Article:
• LaMelo Ball is far more likely to return this season for the Hornets than second-year center Mark Williams, Roderick Boone of The Charlotte Observer states in a mailbag column. According to Boone, Ball has been “doing just about everything except playing in actual games,” which suggests he could return at some point. The fourth-year guard has had another injury-plagued campaign, appearing in just 22 games due to ankle issues after being limited to 36 last season. Williams, who has only played 19 games due to a back injury, hasn’t been participating in any team-related on-court activities, and Boone would be stunned if he actually plays again in ’23/24. Boone also discusses who might be the primary backup point guard behind Ball and Grant Williams‘ future with the team, among other topics.

Eastern Notes: Gobert, Fournier, Van Gundy, Wizards, Black, Howard, Hayward

Timberwolves center Rudy Gobert is disappointed that fellow Frenchman Evan Fournier has an uncertain future with the Knicks and an undefined role, he told Stefan Bondy of the New York Post. Fournier anticipated during the offseason that he would be traded.

Gobert calls Fournier “the best shooter on the Knicks.”

“I think he can contribute and help a lot of teams,” Gobert added. “I think everybody knows it. But it’s kind of weird when you end up on the bench and you don’t really know why. Sometimes you can be stuck in a situation — I know he’s going to have an opportunity again, and everybody will understand that he can help and win. And do it at a high level. And do it every night.”

We have more Eastern Conference news:

  • Jeff Van Gundy, who was hired by the Celtics as a senior consultant, has a longtime admirer in president of basketball operations Brad Stevens. “Jeff has been an unofficial consultant for so many of us that grew up in coaching for a long time,” Stevens told Adam Himmelsbach of the Boston Globe. “He’s so humble and approachable, and has always gone out of his way to spend time helping others.”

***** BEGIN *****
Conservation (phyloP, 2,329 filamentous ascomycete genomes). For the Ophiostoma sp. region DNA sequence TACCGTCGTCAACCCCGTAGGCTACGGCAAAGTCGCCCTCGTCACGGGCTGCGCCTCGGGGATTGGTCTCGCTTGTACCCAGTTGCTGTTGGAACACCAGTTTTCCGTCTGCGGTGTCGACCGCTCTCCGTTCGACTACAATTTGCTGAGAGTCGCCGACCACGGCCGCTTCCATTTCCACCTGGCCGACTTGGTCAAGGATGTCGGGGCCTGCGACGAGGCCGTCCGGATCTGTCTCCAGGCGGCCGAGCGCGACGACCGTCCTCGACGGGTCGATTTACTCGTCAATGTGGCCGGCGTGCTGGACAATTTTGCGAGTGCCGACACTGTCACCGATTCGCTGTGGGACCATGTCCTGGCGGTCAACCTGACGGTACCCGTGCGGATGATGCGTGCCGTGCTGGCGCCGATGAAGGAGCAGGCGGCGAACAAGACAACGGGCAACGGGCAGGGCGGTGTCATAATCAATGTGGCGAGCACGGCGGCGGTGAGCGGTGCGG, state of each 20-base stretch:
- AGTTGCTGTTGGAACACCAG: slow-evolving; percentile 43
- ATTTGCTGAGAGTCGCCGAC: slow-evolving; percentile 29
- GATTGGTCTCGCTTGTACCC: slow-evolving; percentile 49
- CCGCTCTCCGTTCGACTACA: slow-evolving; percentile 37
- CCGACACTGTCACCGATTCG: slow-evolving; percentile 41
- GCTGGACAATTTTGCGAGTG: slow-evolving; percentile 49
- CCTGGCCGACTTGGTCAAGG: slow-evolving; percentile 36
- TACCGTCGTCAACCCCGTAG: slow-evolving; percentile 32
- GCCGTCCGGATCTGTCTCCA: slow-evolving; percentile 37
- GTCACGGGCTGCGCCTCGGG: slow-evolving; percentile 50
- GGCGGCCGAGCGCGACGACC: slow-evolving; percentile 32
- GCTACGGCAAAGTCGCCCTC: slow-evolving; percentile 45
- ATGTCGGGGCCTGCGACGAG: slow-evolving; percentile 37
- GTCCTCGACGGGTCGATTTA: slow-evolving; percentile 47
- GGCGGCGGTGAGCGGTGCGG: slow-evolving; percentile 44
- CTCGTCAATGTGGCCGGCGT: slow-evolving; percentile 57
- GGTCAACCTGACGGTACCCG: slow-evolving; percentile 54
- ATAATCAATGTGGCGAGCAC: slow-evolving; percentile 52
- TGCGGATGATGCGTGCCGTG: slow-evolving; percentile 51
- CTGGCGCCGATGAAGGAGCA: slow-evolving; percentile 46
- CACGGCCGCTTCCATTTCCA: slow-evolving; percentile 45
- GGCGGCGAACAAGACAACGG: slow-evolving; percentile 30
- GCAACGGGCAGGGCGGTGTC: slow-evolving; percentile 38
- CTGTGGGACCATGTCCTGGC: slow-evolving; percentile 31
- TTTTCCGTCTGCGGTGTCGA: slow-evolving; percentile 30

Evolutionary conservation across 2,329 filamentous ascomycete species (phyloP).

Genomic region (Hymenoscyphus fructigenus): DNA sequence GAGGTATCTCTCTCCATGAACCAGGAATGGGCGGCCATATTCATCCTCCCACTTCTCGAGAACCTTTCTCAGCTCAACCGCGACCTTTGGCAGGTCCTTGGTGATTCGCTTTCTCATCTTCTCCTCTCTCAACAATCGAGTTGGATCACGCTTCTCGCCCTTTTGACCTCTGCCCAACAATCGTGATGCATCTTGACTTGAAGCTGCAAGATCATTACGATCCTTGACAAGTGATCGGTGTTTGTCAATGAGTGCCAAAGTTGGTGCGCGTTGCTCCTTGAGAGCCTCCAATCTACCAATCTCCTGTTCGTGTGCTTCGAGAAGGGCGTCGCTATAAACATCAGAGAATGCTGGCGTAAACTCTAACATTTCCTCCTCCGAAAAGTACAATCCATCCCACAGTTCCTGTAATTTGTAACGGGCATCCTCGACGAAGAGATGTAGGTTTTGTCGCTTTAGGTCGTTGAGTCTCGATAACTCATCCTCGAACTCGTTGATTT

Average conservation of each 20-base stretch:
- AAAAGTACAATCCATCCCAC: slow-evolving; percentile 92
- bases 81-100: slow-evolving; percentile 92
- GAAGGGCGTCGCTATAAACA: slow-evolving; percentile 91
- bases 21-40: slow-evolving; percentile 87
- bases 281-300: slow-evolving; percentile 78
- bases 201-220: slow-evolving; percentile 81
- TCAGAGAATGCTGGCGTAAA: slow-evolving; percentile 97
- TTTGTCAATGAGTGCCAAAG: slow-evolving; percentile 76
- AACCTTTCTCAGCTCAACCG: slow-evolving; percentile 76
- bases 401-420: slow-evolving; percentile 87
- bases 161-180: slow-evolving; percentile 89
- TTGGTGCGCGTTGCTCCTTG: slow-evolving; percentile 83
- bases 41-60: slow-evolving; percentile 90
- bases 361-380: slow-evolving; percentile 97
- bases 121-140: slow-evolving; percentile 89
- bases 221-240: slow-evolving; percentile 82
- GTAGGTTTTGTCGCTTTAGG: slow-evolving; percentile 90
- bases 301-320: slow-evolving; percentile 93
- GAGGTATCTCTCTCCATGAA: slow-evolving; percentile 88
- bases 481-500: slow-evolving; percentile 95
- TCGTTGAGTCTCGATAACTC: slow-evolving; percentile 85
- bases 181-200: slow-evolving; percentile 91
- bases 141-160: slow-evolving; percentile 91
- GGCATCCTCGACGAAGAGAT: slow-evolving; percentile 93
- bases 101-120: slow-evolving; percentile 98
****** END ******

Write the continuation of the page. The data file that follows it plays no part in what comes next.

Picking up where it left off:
• The Wizards’ Deni Avdija (back), Patrick Baldwin Jr. (knee) and Taj Gibson (groin) were all full practice participants on Sunday, Josh Robbins of The Athletic tweets. Anthony Gill (hamstring) and Landry Shamet (toe) were the only players who didn’t fully participate.
  • Magic coach Jamahl Mosley felt lottery picks Anthony Black and Jett Howard showed improvement in the team’s second preseason contest against Clevleand, according to Jason Beede of the Orlando Sentinel. “That second game, they were settled down,” Mosley said. “Our coaches did a tremendous job of watching film with them to help them see what they’re able to do and they settled in that second game.”
  • Hornets forward Gordon Hayward (right foot discomfort) missed the team’s preseason contest against Oklahoma City on Sunday, the team’s PR department tweets.

Wizards Notes: Coulibaly, Gill, Avdija, Omoruyi, Lineup

It raised some eyebrows around the NBA when the Wizards traded up to No. 7 in June’s draft to nab French forward Bilal Coulibaly, who played second fiddle to Victor Wembanyama for the Metropolitans 92 last season. But Coulibaly, the NBA’s third-youngest player, has impressed the team with his poise and maturity so far this fall, writes Josh Robbins of The Athletic.

“I think that’s unique for a teenager,” head coach Wes Unseld Jr. said of Coulibaly’s mindset. “It doesn’t seem like he gets rattled. He’s not overly demonstrative in any way, but I think he’s got the right approach.”

Third-year wing Corey Kispert said that Coulibaly has had to learn a lot in his first NBA training camp and preseason, joking that the rookie has been forced to “drink out of a fire hose” in taking in all the information the Wizards are throwing at him. However, Kispert added that he has been “nothing but impressed” with Coulibaly so far.

According to Ava Wallace of The Washington Post, Unseld said this week that the plan for Coulibaly this season is to give him a “steady diet” of meaningful minutes in games. That might happen in the NBA with the Wizards or in the G League with the Capital City Go-Go. The franchise doesn’t want to rush the developmental process with the 19-year-old, and he’s on board with that plan.

“I know I’m young,” Coulibaly said. “I’ll take the time that it will take.”

Here’s more out of D.C.:

  • The Wizards announced on Thursday that forward Anthony Gill has suffered a strained left hamstring and will be sidelined for the next two or three weeks, tweets Wallace. That means Gill likely won’t be available when the club’s regular season begins on October 25.